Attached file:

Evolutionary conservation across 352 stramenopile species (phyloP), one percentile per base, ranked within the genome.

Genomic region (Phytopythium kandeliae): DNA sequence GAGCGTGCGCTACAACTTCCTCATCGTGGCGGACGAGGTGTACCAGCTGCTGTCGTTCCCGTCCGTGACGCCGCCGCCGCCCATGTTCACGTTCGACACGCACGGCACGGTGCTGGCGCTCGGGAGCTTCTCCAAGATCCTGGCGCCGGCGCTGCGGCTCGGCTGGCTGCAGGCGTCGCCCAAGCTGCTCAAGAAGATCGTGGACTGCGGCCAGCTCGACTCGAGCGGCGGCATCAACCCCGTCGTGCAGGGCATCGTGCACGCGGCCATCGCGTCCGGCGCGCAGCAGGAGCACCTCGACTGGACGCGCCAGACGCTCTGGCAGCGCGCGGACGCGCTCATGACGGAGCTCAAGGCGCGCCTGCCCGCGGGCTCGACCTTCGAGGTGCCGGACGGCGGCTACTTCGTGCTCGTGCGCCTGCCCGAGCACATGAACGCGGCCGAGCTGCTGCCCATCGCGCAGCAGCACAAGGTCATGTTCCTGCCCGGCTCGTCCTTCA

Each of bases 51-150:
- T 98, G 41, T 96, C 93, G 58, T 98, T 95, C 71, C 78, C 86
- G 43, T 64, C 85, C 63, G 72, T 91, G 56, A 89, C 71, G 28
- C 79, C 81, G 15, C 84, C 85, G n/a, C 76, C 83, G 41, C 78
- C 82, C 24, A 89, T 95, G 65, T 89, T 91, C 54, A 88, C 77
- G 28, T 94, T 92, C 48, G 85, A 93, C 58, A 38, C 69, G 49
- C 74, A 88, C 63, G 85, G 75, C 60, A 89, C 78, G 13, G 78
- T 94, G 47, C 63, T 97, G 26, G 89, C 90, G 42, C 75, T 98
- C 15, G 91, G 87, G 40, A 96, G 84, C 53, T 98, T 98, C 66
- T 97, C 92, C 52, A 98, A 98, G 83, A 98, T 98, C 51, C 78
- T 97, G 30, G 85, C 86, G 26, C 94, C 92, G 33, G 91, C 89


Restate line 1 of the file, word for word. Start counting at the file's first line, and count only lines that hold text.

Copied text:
Evolutionary conservation across 352 stramenopile species (phyloP), one percentile per base, ranked within the genome.